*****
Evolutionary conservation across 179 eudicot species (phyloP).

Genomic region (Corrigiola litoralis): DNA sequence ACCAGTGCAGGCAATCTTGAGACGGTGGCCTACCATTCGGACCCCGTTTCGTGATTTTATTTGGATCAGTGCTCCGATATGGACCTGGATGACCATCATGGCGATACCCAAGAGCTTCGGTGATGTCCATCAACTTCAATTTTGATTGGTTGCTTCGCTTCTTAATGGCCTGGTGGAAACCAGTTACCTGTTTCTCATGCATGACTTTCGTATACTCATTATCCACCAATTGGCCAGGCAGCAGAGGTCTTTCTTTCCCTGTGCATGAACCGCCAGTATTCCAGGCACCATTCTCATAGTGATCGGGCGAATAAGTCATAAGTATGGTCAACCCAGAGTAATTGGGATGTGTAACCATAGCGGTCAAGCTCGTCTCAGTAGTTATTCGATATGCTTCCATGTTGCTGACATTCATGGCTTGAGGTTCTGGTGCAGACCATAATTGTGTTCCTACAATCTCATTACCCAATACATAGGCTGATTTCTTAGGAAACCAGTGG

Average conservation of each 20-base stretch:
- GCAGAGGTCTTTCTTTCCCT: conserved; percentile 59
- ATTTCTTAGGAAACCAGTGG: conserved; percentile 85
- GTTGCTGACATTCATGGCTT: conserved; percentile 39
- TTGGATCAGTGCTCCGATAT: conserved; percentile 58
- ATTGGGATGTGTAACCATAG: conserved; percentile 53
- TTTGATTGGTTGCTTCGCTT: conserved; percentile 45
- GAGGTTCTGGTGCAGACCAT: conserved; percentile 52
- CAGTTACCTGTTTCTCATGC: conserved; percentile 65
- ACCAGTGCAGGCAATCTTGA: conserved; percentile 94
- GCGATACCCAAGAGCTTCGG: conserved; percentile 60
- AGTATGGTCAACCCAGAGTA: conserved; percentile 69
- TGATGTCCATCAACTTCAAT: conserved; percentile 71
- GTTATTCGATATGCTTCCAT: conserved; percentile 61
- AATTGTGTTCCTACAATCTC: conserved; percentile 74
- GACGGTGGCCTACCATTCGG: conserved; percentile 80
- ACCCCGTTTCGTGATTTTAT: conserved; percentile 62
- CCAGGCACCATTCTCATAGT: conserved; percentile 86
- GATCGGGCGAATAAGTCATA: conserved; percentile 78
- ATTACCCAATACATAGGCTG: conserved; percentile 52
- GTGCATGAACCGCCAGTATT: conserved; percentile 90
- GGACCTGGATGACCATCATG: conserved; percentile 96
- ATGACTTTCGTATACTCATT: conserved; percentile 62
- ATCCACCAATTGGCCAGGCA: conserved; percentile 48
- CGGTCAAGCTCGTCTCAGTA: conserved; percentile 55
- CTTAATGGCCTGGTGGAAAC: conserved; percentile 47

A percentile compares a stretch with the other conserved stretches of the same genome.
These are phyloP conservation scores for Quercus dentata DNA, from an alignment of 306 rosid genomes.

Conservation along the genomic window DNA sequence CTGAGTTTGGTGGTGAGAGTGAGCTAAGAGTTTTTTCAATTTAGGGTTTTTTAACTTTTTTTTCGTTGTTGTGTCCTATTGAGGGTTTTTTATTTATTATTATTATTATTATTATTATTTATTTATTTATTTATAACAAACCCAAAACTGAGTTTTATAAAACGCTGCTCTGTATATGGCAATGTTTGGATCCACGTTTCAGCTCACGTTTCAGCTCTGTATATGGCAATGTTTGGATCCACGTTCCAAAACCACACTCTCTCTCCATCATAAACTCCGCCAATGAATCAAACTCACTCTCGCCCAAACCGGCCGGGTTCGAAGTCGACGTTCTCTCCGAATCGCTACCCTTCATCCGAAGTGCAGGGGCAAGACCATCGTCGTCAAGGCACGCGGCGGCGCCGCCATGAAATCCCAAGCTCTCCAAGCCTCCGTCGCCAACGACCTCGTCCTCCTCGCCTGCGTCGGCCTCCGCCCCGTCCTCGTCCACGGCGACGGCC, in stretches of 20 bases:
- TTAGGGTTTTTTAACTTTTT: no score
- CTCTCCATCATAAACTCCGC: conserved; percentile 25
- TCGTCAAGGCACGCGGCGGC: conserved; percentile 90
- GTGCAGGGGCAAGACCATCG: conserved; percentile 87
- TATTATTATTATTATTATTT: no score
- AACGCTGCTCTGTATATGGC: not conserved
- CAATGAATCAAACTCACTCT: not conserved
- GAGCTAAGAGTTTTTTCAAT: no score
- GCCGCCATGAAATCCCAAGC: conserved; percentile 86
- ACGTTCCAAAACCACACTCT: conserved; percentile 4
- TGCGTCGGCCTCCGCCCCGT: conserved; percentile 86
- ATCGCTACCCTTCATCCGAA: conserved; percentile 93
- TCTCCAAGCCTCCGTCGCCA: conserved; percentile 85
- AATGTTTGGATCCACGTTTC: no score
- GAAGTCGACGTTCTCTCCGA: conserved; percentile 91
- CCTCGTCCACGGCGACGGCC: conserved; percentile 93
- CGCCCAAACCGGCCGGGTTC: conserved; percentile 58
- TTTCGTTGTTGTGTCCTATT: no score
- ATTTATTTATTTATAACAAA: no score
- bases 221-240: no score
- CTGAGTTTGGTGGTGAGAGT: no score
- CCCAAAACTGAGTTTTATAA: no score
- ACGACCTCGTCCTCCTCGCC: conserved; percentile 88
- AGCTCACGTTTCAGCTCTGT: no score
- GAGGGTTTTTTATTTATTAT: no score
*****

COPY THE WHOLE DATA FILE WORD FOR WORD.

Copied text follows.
Evolutionary conservation across 179 eudicot species (phyloP).

Genomic region (Corrigiola litoralis): DNA sequence ACCAGTGCAGGCAATCTTGAGACGGTGGCCTACCATTCGGACCCCGTTTCGTGATTTTATTTGGATCAGTGCTCCGATATGGACCTGGATGACCATCATGGCGATACCCAAGAGCTTCGGTGATGTCCATCAACTTCAATTTTGATTGGTTGCTTCGCTTCTTAATGGCCTGGTGGAAACCAGTTACCTGTTTCTCATGCATGACTTTCGTATACTCATTATCCACCAATTGGCCAGGCAGCAGAGGTCTTTCTTTCCCTGTGCATGAACCGCCAGTATTCCAGGCACCATTCTCATAGTGATCGGGCGAATAAGTCATAAGTATGGTCAACCCAGAGTAATTGGGATGTGTAACCATAGCGGTCAAGCTCGTCTCAGTAGTTATTCGATATGCTTCCATGTTGCTGACATTCATGGCTTGAGGTTCTGGTGCAGACCATAATTGTGTTCCTACAATCTCATTACCCAATACATAGGCTGATTTCTTAGGAAACCAGTGG

Average conservation of each 20-base stretch:
- GCAGAGGTCTTTCTTTCCCT: conserved; percentile 59
- ATTTCTTAGGAAACCAGTGG: conserved; percentile 85
- GTTGCTGACATTCATGGCTT: conserved; percentile 39
- TTGGATCAGTGCTCCGATAT: conserved; percentile 58
- ATTGGGATGTGTAACCATAG: conserved; percentile 53
- TTTGATTGGTTGCTTCGCTT: conserved; percentile 45
- GAGGTTCTGGTGCAGACCAT: conserved; percentile 52
- CAGTTACCTGTTTCTCATGC: conserved; percentile 65
- ACCAGTGCAGGCAATCTTGA: conserved; percentile 94
- GCGATACCCAAGAGCTTCGG: conserved; percentile 60
- AGTATGGTCAACCCAGAGTA: conserved; percentile 69
- TGATGTCCATCAACTTCAAT: conserved; percentile 71
- GTTATTCGATATGCTTCCAT: conserved; percentile 61
- AATTGTGTTCCTACAATCTC: conserved; percentile 74
- GACGGTGGCCTACCATTCGG: conserved; percentile 80
- ACCCCGTTTCGTGATTTTAT: conserved; percentile 62
- CCAGGCACCATTCTCATAGT: conserved; percentile 86
- GATCGGGCGAATAAGTCATA: conserved; percentile 78
- ATTACCCAATACATAGGCTG: conserved; percentile 52
- GTGCATGAACCGCCAGTATT: conserved; percentile 90
- GGACCTGGATGACCATCATG: conserved; percentile 96
- ATGACTTTCGTATACTCATT: conserved; percentile 62
- ATCCACCAATTGGCCAGGCA: conserved; percentile 48
- CGGTCAAGCTCGTCTCAGTA: conserved; percentile 55
- CTTAATGGCCTGGTGGAAAC: conserved; percentile 47

A percentile compares a stretch with the other conserved stretches of the same genome.
These are phyloP conservation scores for Quercus dentata DNA, from an alignment of 306 rosid genomes.

Conservation along the genomic window DNA sequence CTGAGTTTGGTGGTGAGAGTGAGCTAAGAGTTTTTTCAATTTAGGGTTTTTTAACTTTTTTTTCGTTGTTGTGTCCTATTGAGGGTTTTTTATTTATTATTATTATTATTATTATTATTTATTTATTTATTTATAACAAACCCAAAACTGAGTTTTATAAAACGCTGCTCTGTATATGGCAATGTTTGGATCCACGTTTCAGCTCACGTTTCAGCTCTGTATATGGCAATGTTTGGATCCACGTTCCAAAACCACACTCTCTCTCCATCATAAACTCCGCCAATGAATCAAACTCACTCTCGCCCAAACCGGCCGGGTTCGAAGTCGACGTTCTCTCCGAATCGCTACCCTTCATCCGAAGTGCAGGGGCAAGACCATCGTCGTCAAGGCACGCGGCGGCGCCGCCATGAAATCCCAAGCTCTCCAAGCCTCCGTCGCCAACGACCTCGTCCTCCTCGCCTGCGTCGGCCTCCGCCCCGTCCTCGTCCACGGCGACGGCC, in stretches of 20 bases:
- TTAGGGTTTTTTAACTTTTT: no score
- CTCTCCATCATAAACTCCGC: conserved; percentile 25
- TCGTCAAGGCACGCGGCGGC: conserved; percentile 90
- GTGCAGGGGCAAGACCATCG: conserved; percentile 87
- TATTATTATTATTATTATTT: no score
- AACGCTGCTCTGTATATGGC: not conserved
- CAATGAATCAAACTCACTCT: not conserved
- GAGCTAAGAGTTTTTTCAAT: no score
- GCCGCCATGAAATCCCAAGC: conserved; percentile 86
- ACGTTCCAAAACCACACTCT: conserved; percentile 4
- TGCGTCGGCCTCCGCCCCGT: conserved; percentile 86
- ATCGCTACCCTTCATCCGAA: conserved; percentile 93
- TCTCCAAGCCTCCGTCGCCA: conserved; percentile 85
- AATGTTTGGATCCACGTTTC: no score
- GAAGTCGACGTTCTCTCCGA: conserved; percentile 91
- CCTCGTCCACGGCGACGGCC: conserved; percentile 93
- CGCCCAAACCGGCCGGGTTC: conserved; percentile 58
- TTTCGTTGTTGTGTCCTATT: no score
- ATTTATTTATTTATAACAAA: no score
- bases 221-240: no score
- CTGAGTTTGGTGGTGAGAGT: no score
- CCCAAAACTGAGTTTTATAA: no score
- ACGACCTCGTCCTCCTCGCC: conserved; percentile 88
- AGCTCACGTTTCAGCTCTGT: no score
- GAGGGTTTTTTATTTATTAT: no score